“Landing the Winter Classic here is something that we have worked hard to achieve for our fans for quite some time.” said owner of the Boston Bruins and Chairman of the NHL Board of Governors Jeremy Jacobs. “In Boston, we have been home to more than our fair share of great sports moments … too many to list. But there is no doubt that on New Year’s Day 2010, we will be adding another indelible memory to that long list.”
|07.14.09 at 11:59 am ET|
Defenseman Matt Hunwick and the Bruins have set their arbitration date for Friday, July 24 — less than two weeks away. But the two sides have had discussions on a multi-year deal that would keep the 24-year-old with Boston for up to three years.
According to sources with knowledge of the negotiations, discussions have recently dried up between the two sides, however, and arbitration appears to be a more likely resolution for the disparity in contract terms over the NHL’s leading rookie scorer at the defensemen position last season. With only $4.3 million remaining under the cap and Phil Kessel still unsigned (but still B’s property), it’s likely that the Bruins are looking for a little bit of savings with Hunwick, and seeking something in the $1-1.3 million range.
It’s also likely that Hunwick and Co. are looking for something closer to the $1.5-2 million for the 2009-10 season and beyond. Hunwick’s camp should also have the knowledge in the back of their minds that the young defenseman was labeled by Bruins management — no less — as one of the key elements missing in last season’s seven-game playoff defeat at the hands of the Carolina Hurricanes after he ruptured his spleen against Montreal.
There is also precedent for Hunwick, as RFA defenseman Alex Goligoski signed a three-year deal with the Pittsburgh Penguins for $5.5 million on June 19. Goligoski’s pact will pay him $1.833 million a season over the next three years — with annual salaries of $1.25 and 1.5 million in the first two years – and Hunwick’s numbers were actually better than the 23-year-old Goligoski’s last season for the Pens.
Boston has a distinct lack of puck-moving defensemen, and that’s exactly what Hunwick flashed ample evidence of when he was on the ice for the Black and Gold last season. Hunwick was the B’s third-leading scorer at defensemen with 6 goals and 21 assists last season, and he tied Los Angeles defenseman Drew Doughty for tops among rookie defensemen while actually playing in only 53 games.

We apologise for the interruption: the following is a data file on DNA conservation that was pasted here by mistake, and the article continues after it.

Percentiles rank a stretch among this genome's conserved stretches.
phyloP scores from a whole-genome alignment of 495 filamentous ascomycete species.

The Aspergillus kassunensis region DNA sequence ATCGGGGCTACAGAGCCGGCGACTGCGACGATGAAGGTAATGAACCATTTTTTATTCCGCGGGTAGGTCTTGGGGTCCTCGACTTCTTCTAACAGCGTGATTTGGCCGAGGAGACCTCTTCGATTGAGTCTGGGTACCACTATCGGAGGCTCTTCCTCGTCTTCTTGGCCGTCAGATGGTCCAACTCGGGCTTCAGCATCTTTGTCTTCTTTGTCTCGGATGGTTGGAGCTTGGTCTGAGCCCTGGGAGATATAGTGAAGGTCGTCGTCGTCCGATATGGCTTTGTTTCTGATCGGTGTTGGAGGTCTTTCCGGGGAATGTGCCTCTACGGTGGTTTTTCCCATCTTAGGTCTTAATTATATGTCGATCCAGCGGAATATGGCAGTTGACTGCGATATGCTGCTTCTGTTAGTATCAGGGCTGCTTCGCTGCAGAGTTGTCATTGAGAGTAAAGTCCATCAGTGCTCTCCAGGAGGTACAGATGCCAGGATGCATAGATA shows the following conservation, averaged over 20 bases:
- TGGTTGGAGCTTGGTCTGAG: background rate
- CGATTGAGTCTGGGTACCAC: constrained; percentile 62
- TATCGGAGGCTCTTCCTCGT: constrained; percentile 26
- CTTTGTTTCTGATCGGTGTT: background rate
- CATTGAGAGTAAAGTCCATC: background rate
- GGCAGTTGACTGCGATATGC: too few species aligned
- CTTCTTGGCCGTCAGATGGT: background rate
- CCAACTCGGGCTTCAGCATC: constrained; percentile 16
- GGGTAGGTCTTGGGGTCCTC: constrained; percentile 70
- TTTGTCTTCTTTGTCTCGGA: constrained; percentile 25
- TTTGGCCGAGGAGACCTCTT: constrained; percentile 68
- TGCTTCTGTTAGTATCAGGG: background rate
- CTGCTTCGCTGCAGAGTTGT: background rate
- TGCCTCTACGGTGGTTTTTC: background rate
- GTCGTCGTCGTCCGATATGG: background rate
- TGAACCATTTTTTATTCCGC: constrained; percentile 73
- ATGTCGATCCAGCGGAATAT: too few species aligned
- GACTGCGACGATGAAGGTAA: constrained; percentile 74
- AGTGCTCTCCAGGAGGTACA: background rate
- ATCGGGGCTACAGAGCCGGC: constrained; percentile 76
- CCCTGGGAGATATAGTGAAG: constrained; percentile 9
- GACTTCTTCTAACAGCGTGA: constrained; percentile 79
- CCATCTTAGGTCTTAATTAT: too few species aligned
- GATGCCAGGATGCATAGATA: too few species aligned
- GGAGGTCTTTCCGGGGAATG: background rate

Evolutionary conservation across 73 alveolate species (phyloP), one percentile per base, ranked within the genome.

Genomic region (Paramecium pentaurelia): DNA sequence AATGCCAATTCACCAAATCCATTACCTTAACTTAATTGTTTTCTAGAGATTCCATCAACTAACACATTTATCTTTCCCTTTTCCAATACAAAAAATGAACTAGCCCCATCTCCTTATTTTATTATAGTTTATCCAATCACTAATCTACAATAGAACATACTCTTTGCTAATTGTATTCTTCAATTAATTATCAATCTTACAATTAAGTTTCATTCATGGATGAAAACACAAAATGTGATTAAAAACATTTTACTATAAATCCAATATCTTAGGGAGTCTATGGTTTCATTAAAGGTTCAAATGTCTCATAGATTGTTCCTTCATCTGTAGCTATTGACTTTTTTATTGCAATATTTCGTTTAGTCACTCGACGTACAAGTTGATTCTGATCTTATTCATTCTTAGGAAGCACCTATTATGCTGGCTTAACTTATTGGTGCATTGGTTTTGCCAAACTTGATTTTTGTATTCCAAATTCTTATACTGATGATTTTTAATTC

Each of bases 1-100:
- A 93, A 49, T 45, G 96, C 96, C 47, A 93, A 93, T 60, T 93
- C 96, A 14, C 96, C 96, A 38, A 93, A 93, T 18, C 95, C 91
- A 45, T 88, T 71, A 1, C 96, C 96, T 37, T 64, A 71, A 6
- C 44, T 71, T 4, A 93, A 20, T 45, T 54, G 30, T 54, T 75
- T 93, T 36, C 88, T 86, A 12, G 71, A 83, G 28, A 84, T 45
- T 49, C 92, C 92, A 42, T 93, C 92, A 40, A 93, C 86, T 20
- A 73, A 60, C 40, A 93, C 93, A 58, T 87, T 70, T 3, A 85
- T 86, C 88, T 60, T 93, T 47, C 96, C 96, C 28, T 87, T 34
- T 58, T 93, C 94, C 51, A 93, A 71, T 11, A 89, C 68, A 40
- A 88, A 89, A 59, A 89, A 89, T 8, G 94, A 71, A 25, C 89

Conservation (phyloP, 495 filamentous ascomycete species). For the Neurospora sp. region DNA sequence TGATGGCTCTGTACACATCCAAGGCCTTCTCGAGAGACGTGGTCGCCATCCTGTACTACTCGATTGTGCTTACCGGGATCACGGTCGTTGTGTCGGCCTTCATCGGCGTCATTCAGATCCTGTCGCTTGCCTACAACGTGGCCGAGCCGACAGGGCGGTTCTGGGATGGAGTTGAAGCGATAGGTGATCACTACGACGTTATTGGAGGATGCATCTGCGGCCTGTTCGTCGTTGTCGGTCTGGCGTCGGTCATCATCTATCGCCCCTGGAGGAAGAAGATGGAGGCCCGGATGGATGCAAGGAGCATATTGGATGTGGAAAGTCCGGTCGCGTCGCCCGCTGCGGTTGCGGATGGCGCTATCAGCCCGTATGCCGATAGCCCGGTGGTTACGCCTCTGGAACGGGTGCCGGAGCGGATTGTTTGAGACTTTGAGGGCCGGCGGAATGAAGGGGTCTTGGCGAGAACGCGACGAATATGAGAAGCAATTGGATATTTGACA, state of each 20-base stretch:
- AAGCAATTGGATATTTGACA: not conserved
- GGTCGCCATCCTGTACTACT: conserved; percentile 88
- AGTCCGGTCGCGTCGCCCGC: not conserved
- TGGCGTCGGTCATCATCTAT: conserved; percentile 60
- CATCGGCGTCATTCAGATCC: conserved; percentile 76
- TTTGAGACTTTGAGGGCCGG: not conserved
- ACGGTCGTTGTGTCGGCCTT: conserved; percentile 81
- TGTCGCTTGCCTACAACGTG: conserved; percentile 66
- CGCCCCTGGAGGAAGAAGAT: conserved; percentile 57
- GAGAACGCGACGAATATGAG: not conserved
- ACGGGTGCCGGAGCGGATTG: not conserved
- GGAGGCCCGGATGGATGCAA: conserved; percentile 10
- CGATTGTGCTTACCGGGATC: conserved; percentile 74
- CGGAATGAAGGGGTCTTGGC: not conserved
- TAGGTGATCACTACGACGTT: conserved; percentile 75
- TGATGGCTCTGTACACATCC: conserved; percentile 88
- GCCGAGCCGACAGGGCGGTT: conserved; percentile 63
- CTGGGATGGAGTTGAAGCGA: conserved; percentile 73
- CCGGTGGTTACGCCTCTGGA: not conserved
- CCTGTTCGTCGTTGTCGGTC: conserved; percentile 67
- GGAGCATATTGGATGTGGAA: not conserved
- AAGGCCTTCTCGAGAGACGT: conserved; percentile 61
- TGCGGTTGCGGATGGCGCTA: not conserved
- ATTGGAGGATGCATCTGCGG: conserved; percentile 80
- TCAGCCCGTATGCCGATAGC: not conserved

Hunwick is back undergoing his normal offseason workout regimen in Michigan after fully recovering from the splenectomy performed on April 18, and shouldn’t be under any kind of physical restrictions when Bruins training camp commences for veteran players in September.
|07.13.09 at 7:06 pm ET|
The Boston Bruins hauled in a crop of free agent depth players from last week’s Prospect Development Camp, and announced on Monday afternoon that they’d signed four players to one-year entry-level deals. Defenseman Rob Kwiet, center Drew Larman, defenseman Zach McKelvie and center Trent Whitfield were all inked to one-year contracts after — with the exception of Larman and Whitfield — showing off their skill set up close and personal with the B’s brass in attendance.
The 20-year-old Kwiet spent the 2008-2009 season with the 2009 Memorial Cup Champion Windsor Spitfires of the Ontario Hockey League as a teammate of Boston’s fourth-round pick Lane MacDermid. Kwiet skated in 66 regular season games recording 12-55= 67 totals and showed some offensive flash-and-dash with the Baby B’s last week.
The 24-year old Larman has spent the last four seasons with the Rochester Americans of the American Hockey League. In 2008-09, he skated in 61 regular season games potting 10 goals and registering a career high 12 assists. Larman has also played in 22 games with the Florida Panthers during his pro hockey career.
The 24-year-old McKelvie has spent the past four seasons in the NCAA playing for the Army Black Knights. In the 2008-2009 season, he skated in 33 regular season games recording 5-12=17 totals and won the prestigious Army Athletic Association Award, an honor awarded to the male and female cadet who displays the “most valuable service to intercollegiate athletics during a career as a cadet.”
The 32-year-old Whitfield spent most of 2008-2009 playing with the Peoria Rivermen of the AHL. In 69 games played, Whitfield led the team with 30 assists and 50 points, while finishing second in goals scored with 20. Whitfield played in three NHL games for the St. Louis Blues during the 2009-2009 season and notched one assist.